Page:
Since Quake, More Los Angelinos Consider Pluses of Telecommuting
EMPLOYERS and employees, tired of long commutes and earthquake-damaged freeways, are taking a new look at work-at-home technology in the Los Angeles area. Their decisions in the next few weeks will give a short-term boost to a trend known as telecommuting.
But whatever the increase in their numbers, it is likely to be only a blip in a much larger trend. Far more Los Angelinos will choose to telecommute for reasons that have nothing to do with earthquake-related traffic.
``There's certainly lots of interest,'' says Jack Nilles, a West Los Angeles consultant who coined the term ``telecommuting'' in 1973. He estimates an extra 10,000 to 20,000 area workers will telecommute a month from now because of the earthquake. But even before, at least 120,000 people were expected to join the 600,000 area residents who spend one or more weekdays working at home. This 20 percent growth mirrors the expansion taking place nationwide. Some 7 million to 8 million Americans telecommute today. By the turn of the century, at least 25 million will do so, Mr. Nilles says.
Some high-tech companies, sensing an immediate need from Los Angeles employers, have made their telecommuting products readily accessible. Ocean Isle Software in Vero Beach, Fla., for example, is offering to ship its remote-control software for personal computers free of charge to Los Angeles area residents. ``We don't want [it] to appear that we are trying to take advantage of this,'' says Doug Fowler, the company's vice president of new products. ``The idea is that we will help them get over this hump.''Several companies, including GTE, Pacific Bell, and Intel, have joined with the city and county of Los Angeles to create the Southern California Telecommuting Partnership. The group has its own toll-free number (800-6-INFO-HWY) for Los Angelinos wanting help setting up as telecommuters.
``Mother Nature dealt us a severe blow,'' says Susan Herman, general manager of the Los Angeles Department of Telecommunications. But ``it gives a chance for employers to think creatively.'' The city itself has 509 employees affected by the freeway damage.
GREATER Los Angeles has nine telecommuting centers. Firms are donating space and equipment to open up two more later this year. The centers offer office space that is close to home but linked, via computer and phone, to employers' offices. In affected areas north of the city, the response has been strong. Four of the nine centers have been filled. One had only two tenants and four-fifths of its space vacant before the earthquake.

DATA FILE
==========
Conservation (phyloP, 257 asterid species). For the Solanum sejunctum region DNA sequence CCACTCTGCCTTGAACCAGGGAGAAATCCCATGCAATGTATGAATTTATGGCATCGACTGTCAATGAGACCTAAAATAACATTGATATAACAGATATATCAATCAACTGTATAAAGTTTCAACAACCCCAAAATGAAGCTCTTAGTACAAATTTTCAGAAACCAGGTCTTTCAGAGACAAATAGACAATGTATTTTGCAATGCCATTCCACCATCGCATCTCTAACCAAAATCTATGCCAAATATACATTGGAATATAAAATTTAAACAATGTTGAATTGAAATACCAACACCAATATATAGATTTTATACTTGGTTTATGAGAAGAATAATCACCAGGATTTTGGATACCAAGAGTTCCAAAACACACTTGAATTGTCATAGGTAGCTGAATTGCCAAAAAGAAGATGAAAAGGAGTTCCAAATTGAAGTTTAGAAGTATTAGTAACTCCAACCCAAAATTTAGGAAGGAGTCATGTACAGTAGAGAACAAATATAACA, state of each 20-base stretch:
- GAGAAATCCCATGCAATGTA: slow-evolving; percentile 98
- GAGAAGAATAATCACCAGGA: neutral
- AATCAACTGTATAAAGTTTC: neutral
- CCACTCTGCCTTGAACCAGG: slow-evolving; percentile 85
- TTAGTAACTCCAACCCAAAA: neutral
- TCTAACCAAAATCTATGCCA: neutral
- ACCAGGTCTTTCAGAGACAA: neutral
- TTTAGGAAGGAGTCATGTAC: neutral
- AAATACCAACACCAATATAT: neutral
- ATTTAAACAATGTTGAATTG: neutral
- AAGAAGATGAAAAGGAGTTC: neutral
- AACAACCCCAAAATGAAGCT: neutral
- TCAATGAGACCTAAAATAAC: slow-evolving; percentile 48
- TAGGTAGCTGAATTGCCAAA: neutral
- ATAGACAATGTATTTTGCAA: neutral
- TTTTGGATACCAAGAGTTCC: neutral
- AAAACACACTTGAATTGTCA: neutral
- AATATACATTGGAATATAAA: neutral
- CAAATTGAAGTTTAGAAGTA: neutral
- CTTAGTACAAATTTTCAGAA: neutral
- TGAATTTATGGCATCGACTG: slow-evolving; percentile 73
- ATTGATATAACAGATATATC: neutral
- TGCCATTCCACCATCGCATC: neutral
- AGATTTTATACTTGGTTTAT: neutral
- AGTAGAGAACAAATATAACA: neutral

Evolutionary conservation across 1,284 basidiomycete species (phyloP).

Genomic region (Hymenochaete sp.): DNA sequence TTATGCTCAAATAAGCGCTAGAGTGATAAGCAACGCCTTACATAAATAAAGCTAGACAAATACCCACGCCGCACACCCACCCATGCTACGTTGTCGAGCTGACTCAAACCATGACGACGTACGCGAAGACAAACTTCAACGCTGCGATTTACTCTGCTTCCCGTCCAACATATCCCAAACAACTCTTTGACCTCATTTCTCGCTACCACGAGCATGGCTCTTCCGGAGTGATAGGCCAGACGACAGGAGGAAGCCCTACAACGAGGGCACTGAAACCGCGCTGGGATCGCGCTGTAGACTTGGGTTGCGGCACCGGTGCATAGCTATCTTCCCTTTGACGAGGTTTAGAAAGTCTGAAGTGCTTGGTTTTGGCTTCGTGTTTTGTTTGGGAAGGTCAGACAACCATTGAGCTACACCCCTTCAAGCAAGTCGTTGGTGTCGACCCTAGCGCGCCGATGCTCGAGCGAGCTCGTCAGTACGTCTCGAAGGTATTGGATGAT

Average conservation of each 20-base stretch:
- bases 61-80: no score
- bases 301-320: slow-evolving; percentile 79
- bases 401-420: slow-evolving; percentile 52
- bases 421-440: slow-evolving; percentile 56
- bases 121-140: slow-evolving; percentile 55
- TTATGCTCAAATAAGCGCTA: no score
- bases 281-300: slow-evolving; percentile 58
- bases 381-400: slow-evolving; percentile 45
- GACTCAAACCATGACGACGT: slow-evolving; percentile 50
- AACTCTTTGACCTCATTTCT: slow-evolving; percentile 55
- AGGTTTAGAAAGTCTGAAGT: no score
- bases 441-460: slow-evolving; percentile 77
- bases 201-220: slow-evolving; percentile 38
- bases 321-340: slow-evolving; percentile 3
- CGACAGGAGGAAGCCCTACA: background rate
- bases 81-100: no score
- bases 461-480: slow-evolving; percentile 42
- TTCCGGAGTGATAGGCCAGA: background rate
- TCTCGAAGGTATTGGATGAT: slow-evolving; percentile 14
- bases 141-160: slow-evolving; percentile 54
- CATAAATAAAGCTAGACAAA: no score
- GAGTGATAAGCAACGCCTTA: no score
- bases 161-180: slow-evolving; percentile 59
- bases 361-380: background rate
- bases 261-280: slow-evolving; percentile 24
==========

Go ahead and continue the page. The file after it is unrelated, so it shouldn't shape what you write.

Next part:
``We're seeing a high interest level,'' says Carol Nolan, telecommuting manager at Pacific Bell. ``People are definitely thinking there's got to be a better way to do this.'' Ms. Nolan is concerned, however, that employers will only use the centers in the short-term and then pull their workers back into the main office when the freeways are fixed. That happened after the 1989 San Francisco quake. Because of the long-lasting damage in Los Angeles, Nilles estimates that only half of the earthquake telecommuters will go back to their old ways.
Last September, the city of Los Angeles completed a two-year study of 500 workers who telecommuted and 500 more who did not. It found that the telecommuting workers were on average 12.5 percent more productive and absent two fewer days a year. Projected savings from the increased productivity and the city's reduced costs in terms of energy, pollution control, and workman's compensation amounted to an annual $8,000 per telecommuter.
Telecommuting is such a big change that managers do not adopt it easily. They worry that they will not be able to monitor their employees. They fret about lost productivity.
``We've had people out there kicking tires for the last five, six years,'' says Robert Calis, president of EyeTel Technologies Inc. The Vancouver company makes video-conferencing equipment for personal computers. With the earthquake, ``those corporations that have been interested in video-conferencing won't have the reason not to use this stuff.''
The earthquake has highlighted the possibilities of work at home. Right after the 4:30 a.m. shock, Margaret Biggs logged onto her company's network using Ocean Isle's remote-control software. As the director of data communications for Countrywide Funding Corporation, based in Pasadena, Calif., it was her job to make sure the computer network was all right.
``I don't think that tomorrow all our employees will be sitting at home,'' she says. But ``the earthquake really brought that discussion much more to the table.''